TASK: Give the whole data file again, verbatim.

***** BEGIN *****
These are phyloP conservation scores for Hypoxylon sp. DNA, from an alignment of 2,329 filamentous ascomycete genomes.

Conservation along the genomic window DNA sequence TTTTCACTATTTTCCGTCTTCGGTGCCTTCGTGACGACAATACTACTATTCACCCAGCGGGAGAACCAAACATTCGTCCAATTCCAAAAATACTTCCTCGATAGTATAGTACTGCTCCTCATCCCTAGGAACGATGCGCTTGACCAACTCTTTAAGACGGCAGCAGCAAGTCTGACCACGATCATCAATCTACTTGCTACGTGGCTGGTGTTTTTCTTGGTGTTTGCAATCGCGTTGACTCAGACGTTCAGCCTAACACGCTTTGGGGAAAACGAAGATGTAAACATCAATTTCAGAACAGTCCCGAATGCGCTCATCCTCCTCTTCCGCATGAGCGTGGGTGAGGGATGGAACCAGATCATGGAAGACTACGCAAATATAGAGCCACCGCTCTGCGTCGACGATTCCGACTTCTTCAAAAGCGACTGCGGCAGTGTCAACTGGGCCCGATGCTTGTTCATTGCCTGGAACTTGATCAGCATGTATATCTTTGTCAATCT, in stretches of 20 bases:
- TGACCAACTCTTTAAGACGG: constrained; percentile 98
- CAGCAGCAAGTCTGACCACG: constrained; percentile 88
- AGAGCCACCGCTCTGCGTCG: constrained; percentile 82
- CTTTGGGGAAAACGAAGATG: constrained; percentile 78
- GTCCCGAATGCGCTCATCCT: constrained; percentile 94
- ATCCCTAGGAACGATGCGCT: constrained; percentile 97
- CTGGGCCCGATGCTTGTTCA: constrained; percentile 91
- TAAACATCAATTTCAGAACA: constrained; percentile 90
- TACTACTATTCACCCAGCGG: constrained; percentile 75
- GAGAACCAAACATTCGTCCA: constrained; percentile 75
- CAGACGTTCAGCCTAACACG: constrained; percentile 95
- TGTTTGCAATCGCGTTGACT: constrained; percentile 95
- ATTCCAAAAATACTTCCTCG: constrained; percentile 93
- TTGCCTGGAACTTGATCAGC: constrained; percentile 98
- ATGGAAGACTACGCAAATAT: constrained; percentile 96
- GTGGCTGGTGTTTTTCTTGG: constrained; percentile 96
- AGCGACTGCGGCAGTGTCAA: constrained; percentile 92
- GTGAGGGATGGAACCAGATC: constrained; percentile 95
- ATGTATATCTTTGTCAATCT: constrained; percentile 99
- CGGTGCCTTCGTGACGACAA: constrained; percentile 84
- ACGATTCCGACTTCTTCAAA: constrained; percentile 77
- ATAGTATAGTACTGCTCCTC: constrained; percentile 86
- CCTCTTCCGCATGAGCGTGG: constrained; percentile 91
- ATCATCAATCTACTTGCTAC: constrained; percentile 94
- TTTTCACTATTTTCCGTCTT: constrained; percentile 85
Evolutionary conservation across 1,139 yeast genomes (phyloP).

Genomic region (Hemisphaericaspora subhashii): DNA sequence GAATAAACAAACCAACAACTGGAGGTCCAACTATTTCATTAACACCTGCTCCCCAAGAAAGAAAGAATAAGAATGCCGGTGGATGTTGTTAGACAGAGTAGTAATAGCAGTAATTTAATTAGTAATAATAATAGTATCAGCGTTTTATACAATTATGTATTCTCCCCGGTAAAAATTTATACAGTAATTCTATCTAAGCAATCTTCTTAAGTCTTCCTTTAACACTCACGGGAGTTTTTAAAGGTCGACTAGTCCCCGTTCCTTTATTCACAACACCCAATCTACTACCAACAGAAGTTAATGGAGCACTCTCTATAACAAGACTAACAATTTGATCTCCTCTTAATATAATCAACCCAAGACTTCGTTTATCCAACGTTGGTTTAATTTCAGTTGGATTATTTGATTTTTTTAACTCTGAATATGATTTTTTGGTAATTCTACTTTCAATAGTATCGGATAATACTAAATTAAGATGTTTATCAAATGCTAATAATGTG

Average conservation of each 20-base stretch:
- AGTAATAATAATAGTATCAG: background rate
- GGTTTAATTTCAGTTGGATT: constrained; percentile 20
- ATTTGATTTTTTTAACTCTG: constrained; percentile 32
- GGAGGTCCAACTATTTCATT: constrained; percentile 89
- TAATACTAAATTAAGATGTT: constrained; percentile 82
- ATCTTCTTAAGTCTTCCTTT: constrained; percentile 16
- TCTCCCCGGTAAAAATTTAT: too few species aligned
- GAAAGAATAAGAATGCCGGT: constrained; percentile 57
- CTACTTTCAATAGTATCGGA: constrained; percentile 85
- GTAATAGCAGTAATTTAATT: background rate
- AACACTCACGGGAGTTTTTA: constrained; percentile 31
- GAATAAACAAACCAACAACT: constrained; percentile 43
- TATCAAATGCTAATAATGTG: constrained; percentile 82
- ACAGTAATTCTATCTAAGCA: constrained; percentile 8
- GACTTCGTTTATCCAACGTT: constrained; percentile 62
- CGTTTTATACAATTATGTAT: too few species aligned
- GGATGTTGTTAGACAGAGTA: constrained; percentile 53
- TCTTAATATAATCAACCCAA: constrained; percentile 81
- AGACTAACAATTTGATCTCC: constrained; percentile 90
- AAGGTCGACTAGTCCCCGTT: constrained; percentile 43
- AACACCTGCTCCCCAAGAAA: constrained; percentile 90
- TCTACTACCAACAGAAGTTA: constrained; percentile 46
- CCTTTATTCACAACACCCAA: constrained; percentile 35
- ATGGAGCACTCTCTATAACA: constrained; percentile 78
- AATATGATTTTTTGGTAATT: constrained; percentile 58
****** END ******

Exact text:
These are phyloP conservation scores for Hypoxylon sp. DNA, from an alignment of 2,329 filamentous ascomycete genomes.

Conservation along the genomic window DNA sequence TTTTCACTATTTTCCGTCTTCGGTGCCTTCGTGACGACAATACTACTATTCACCCAGCGGGAGAACCAAACATTCGTCCAATTCCAAAAATACTTCCTCGATAGTATAGTACTGCTCCTCATCCCTAGGAACGATGCGCTTGACCAACTCTTTAAGACGGCAGCAGCAAGTCTGACCACGATCATCAATCTACTTGCTACGTGGCTGGTGTTTTTCTTGGTGTTTGCAATCGCGTTGACTCAGACGTTCAGCCTAACACGCTTTGGGGAAAACGAAGATGTAAACATCAATTTCAGAACAGTCCCGAATGCGCTCATCCTCCTCTTCCGCATGAGCGTGGGTGAGGGATGGAACCAGATCATGGAAGACTACGCAAATATAGAGCCACCGCTCTGCGTCGACGATTCCGACTTCTTCAAAAGCGACTGCGGCAGTGTCAACTGGGCCCGATGCTTGTTCATTGCCTGGAACTTGATCAGCATGTATATCTTTGTCAATCT, in stretches of 20 bases:
- TGACCAACTCTTTAAGACGG: constrained; percentile 98
- CAGCAGCAAGTCTGACCACG: constrained; percentile 88
- AGAGCCACCGCTCTGCGTCG: constrained; percentile 82
- CTTTGGGGAAAACGAAGATG: constrained; percentile 78
- GTCCCGAATGCGCTCATCCT: constrained; percentile 94
- ATCCCTAGGAACGATGCGCT: constrained; percentile 97
- CTGGGCCCGATGCTTGTTCA: constrained; percentile 91
- TAAACATCAATTTCAGAACA: constrained; percentile 90
- TACTACTATTCACCCAGCGG: constrained; percentile 75
- GAGAACCAAACATTCGTCCA: constrained; percentile 75
- CAGACGTTCAGCCTAACACG: constrained; percentile 95
- TGTTTGCAATCGCGTTGACT: constrained; percentile 95
- ATTCCAAAAATACTTCCTCG: constrained; percentile 93
- TTGCCTGGAACTTGATCAGC: constrained; percentile 98
- ATGGAAGACTACGCAAATAT: constrained; percentile 96
- GTGGCTGGTGTTTTTCTTGG: constrained; percentile 96
- AGCGACTGCGGCAGTGTCAA: constrained; percentile 92
- GTGAGGGATGGAACCAGATC: constrained; percentile 95
- ATGTATATCTTTGTCAATCT: constrained; percentile 99
- CGGTGCCTTCGTGACGACAA: constrained; percentile 84
- ACGATTCCGACTTCTTCAAA: constrained; percentile 77
- ATAGTATAGTACTGCTCCTC: constrained; percentile 86
- CCTCTTCCGCATGAGCGTGG: constrained; percentile 91
- ATCATCAATCTACTTGCTAC: constrained; percentile 94
- TTTTCACTATTTTCCGTCTT: constrained; percentile 85
Evolutionary conservation across 1,139 yeast genomes (phyloP).

Genomic region (Hemisphaericaspora subhashii): DNA sequence GAATAAACAAACCAACAACTGGAGGTCCAACTATTTCATTAACACCTGCTCCCCAAGAAAGAAAGAATAAGAATGCCGGTGGATGTTGTTAGACAGAGTAGTAATAGCAGTAATTTAATTAGTAATAATAATAGTATCAGCGTTTTATACAATTATGTATTCTCCCCGGTAAAAATTTATACAGTAATTCTATCTAAGCAATCTTCTTAAGTCTTCCTTTAACACTCACGGGAGTTTTTAAAGGTCGACTAGTCCCCGTTCCTTTATTCACAACACCCAATCTACTACCAACAGAAGTTAATGGAGCACTCTCTATAACAAGACTAACAATTTGATCTCCTCTTAATATAATCAACCCAAGACTTCGTTTATCCAACGTTGGTTTAATTTCAGTTGGATTATTTGATTTTTTTAACTCTGAATATGATTTTTTGGTAATTCTACTTTCAATAGTATCGGATAATACTAAATTAAGATGTTTATCAAATGCTAATAATGTG

Average conservation of each 20-base stretch:
- AGTAATAATAATAGTATCAG: background rate
- GGTTTAATTTCAGTTGGATT: constrained; percentile 20
- ATTTGATTTTTTTAACTCTG: constrained; percentile 32
- GGAGGTCCAACTATTTCATT: constrained; percentile 89
- TAATACTAAATTAAGATGTT: constrained; percentile 82
- ATCTTCTTAAGTCTTCCTTT: constrained; percentile 16
- TCTCCCCGGTAAAAATTTAT: too few species aligned
- GAAAGAATAAGAATGCCGGT: constrained; percentile 57
- CTACTTTCAATAGTATCGGA: constrained; percentile 85
- GTAATAGCAGTAATTTAATT: background rate
- AACACTCACGGGAGTTTTTA: constrained; percentile 31
- GAATAAACAAACCAACAACT: constrained; percentile 43
- TATCAAATGCTAATAATGTG: constrained; percentile 82
- ACAGTAATTCTATCTAAGCA: constrained; percentile 8
- GACTTCGTTTATCCAACGTT: constrained; percentile 62
- CGTTTTATACAATTATGTAT: too few species aligned
- GGATGTTGTTAGACAGAGTA: constrained; percentile 53
- TCTTAATATAATCAACCCAA: constrained; percentile 81
- AGACTAACAATTTGATCTCC: constrained; percentile 90
- AAGGTCGACTAGTCCCCGTT: constrained; percentile 43
- AACACCTGCTCCCCAAGAAA: constrained; percentile 90
- TCTACTACCAACAGAAGTTA: constrained; percentile 46
- CCTTTATTCACAACACCCAA: constrained; percentile 35
- ATGGAGCACTCTCTATAACA: constrained; percentile 78
- AATATGATTTTTTGGTAATT: constrained; percentile 58